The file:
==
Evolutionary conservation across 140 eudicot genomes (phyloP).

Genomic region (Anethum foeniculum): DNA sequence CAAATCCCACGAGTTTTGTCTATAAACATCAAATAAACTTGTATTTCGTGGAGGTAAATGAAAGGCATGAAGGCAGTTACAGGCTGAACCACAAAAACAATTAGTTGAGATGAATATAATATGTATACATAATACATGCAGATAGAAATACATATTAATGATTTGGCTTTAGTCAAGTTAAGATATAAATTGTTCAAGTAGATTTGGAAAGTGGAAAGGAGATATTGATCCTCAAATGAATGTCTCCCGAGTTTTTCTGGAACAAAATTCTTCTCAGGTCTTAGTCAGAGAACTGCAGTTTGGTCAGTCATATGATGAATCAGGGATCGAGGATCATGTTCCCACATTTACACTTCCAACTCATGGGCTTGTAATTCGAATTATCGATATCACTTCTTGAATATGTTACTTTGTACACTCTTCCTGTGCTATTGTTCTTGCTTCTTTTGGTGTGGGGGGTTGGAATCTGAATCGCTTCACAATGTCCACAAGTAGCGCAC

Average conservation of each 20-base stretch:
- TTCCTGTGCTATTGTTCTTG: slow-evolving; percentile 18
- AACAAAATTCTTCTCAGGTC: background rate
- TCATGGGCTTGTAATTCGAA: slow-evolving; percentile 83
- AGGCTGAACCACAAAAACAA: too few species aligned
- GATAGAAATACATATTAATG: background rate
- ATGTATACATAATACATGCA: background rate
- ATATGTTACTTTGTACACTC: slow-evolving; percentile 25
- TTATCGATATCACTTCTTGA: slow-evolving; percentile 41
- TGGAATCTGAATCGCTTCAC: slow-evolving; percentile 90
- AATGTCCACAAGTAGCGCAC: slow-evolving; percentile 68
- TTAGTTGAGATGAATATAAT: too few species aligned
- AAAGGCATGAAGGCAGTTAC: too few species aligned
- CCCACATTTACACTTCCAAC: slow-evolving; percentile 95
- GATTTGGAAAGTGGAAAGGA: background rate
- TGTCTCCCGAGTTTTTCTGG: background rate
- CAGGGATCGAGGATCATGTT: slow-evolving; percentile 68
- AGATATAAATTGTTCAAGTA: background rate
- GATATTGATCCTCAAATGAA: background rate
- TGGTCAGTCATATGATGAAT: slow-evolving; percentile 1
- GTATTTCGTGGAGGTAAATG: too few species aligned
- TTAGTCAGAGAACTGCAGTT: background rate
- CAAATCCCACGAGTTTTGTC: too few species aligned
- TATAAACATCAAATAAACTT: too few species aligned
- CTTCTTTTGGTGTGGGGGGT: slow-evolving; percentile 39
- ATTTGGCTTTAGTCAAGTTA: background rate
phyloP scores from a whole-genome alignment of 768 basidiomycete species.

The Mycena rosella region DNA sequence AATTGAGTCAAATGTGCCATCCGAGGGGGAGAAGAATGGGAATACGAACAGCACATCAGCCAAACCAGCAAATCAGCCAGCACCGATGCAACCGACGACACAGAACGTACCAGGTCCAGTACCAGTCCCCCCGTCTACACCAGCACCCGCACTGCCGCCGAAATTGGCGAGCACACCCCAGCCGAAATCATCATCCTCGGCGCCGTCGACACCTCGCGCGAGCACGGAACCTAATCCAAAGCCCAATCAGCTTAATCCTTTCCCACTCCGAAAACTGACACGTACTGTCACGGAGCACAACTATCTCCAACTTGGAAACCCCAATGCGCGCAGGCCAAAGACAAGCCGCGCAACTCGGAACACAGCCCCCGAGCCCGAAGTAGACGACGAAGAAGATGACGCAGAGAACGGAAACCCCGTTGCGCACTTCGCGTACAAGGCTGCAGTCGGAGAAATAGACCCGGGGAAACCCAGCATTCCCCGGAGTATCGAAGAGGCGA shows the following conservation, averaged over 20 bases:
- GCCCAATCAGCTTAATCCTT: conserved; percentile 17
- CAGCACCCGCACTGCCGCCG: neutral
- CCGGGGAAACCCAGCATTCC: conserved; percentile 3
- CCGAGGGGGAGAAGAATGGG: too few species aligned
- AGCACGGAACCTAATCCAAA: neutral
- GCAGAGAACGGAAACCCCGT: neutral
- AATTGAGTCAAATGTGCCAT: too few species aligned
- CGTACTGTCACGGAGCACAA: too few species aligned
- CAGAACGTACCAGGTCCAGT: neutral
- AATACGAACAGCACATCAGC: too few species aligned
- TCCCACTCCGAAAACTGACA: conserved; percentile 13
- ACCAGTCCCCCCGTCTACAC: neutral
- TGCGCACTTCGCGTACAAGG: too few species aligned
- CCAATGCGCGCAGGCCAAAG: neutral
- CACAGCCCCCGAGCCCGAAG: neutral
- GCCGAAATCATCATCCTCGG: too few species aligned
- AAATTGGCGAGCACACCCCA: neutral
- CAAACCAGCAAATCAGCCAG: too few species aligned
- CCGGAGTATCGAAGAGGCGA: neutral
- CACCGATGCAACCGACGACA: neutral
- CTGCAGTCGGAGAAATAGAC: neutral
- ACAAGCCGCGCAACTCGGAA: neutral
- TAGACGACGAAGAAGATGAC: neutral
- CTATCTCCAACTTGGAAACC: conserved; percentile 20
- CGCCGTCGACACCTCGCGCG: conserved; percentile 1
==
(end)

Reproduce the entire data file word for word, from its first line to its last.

Evolutionary conservation across 140 eudicot genomes (phyloP).

Genomic region (Anethum foeniculum): DNA sequence CAAATCCCACGAGTTTTGTCTATAAACATCAAATAAACTTGTATTTCGTGGAGGTAAATGAAAGGCATGAAGGCAGTTACAGGCTGAACCACAAAAACAATTAGTTGAGATGAATATAATATGTATACATAATACATGCAGATAGAAATACATATTAATGATTTGGCTTTAGTCAAGTTAAGATATAAATTGTTCAAGTAGATTTGGAAAGTGGAAAGGAGATATTGATCCTCAAATGAATGTCTCCCGAGTTTTTCTGGAACAAAATTCTTCTCAGGTCTTAGTCAGAGAACTGCAGTTTGGTCAGTCATATGATGAATCAGGGATCGAGGATCATGTTCCCACATTTACACTTCCAACTCATGGGCTTGTAATTCGAATTATCGATATCACTTCTTGAATATGTTACTTTGTACACTCTTCCTGTGCTATTGTTCTTGCTTCTTTTGGTGTGGGGGGTTGGAATCTGAATCGCTTCACAATGTCCACAAGTAGCGCAC

Average conservation of each 20-base stretch:
- TTCCTGTGCTATTGTTCTTG: slow-evolving; percentile 18
- AACAAAATTCTTCTCAGGTC: background rate
- TCATGGGCTTGTAATTCGAA: slow-evolving; percentile 83
- AGGCTGAACCACAAAAACAA: too few species aligned
- GATAGAAATACATATTAATG: background rate
- ATGTATACATAATACATGCA: background rate
- ATATGTTACTTTGTACACTC: slow-evolving; percentile 25
- TTATCGATATCACTTCTTGA: slow-evolving; percentile 41
- TGGAATCTGAATCGCTTCAC: slow-evolving; percentile 90
- AATGTCCACAAGTAGCGCAC: slow-evolving; percentile 68
- TTAGTTGAGATGAATATAAT: too few species aligned
- AAAGGCATGAAGGCAGTTAC: too few species aligned
- CCCACATTTACACTTCCAAC: slow-evolving; percentile 95
- GATTTGGAAAGTGGAAAGGA: background rate
- TGTCTCCCGAGTTTTTCTGG: background rate
- CAGGGATCGAGGATCATGTT: slow-evolving; percentile 68
- AGATATAAATTGTTCAAGTA: background rate
- GATATTGATCCTCAAATGAA: background rate
- TGGTCAGTCATATGATGAAT: slow-evolving; percentile 1
- GTATTTCGTGGAGGTAAATG: too few species aligned
- TTAGTCAGAGAACTGCAGTT: background rate
- CAAATCCCACGAGTTTTGTC: too few species aligned
- TATAAACATCAAATAAACTT: too few species aligned
- CTTCTTTTGGTGTGGGGGGT: slow-evolving; percentile 39
- ATTTGGCTTTAGTCAAGTTA: background rate
phyloP scores from a whole-genome alignment of 768 basidiomycete species.

The Mycena rosella region DNA sequence AATTGAGTCAAATGTGCCATCCGAGGGGGAGAAGAATGGGAATACGAACAGCACATCAGCCAAACCAGCAAATCAGCCAGCACCGATGCAACCGACGACACAGAACGTACCAGGTCCAGTACCAGTCCCCCCGTCTACACCAGCACCCGCACTGCCGCCGAAATTGGCGAGCACACCCCAGCCGAAATCATCATCCTCGGCGCCGTCGACACCTCGCGCGAGCACGGAACCTAATCCAAAGCCCAATCAGCTTAATCCTTTCCCACTCCGAAAACTGACACGTACTGTCACGGAGCACAACTATCTCCAACTTGGAAACCCCAATGCGCGCAGGCCAAAGACAAGCCGCGCAACTCGGAACACAGCCCCCGAGCCCGAAGTAGACGACGAAGAAGATGACGCAGAGAACGGAAACCCCGTTGCGCACTTCGCGTACAAGGCTGCAGTCGGAGAAATAGACCCGGGGAAACCCAGCATTCCCCGGAGTATCGAAGAGGCGA shows the following conservation, averaged over 20 bases:
- GCCCAATCAGCTTAATCCTT: conserved; percentile 17
- CAGCACCCGCACTGCCGCCG: neutral
- CCGGGGAAACCCAGCATTCC: conserved; percentile 3
- CCGAGGGGGAGAAGAATGGG: too few species aligned
- AGCACGGAACCTAATCCAAA: neutral
- GCAGAGAACGGAAACCCCGT: neutral
- AATTGAGTCAAATGTGCCAT: too few species aligned
- CGTACTGTCACGGAGCACAA: too few species aligned
- CAGAACGTACCAGGTCCAGT: neutral
- AATACGAACAGCACATCAGC: too few species aligned
- TCCCACTCCGAAAACTGACA: conserved; percentile 13
- ACCAGTCCCCCCGTCTACAC: neutral
- TGCGCACTTCGCGTACAAGG: too few species aligned
- CCAATGCGCGCAGGCCAAAG: neutral
- CACAGCCCCCGAGCCCGAAG: neutral
- GCCGAAATCATCATCCTCGG: too few species aligned
- AAATTGGCGAGCACACCCCA: neutral
- CAAACCAGCAAATCAGCCAG: too few species aligned
- CCGGAGTATCGAAGAGGCGA: neutral
- CACCGATGCAACCGACGACA: neutral
- CTGCAGTCGGAGAAATAGAC: neutral
- ACAAGCCGCGCAACTCGGAA: neutral
- TAGACGACGAAGAAGATGAC: neutral
- CTATCTCCAACTTGGAAACC: conserved; percentile 20
- CGCCGTCGACACCTCGCGCG: conserved; percentile 1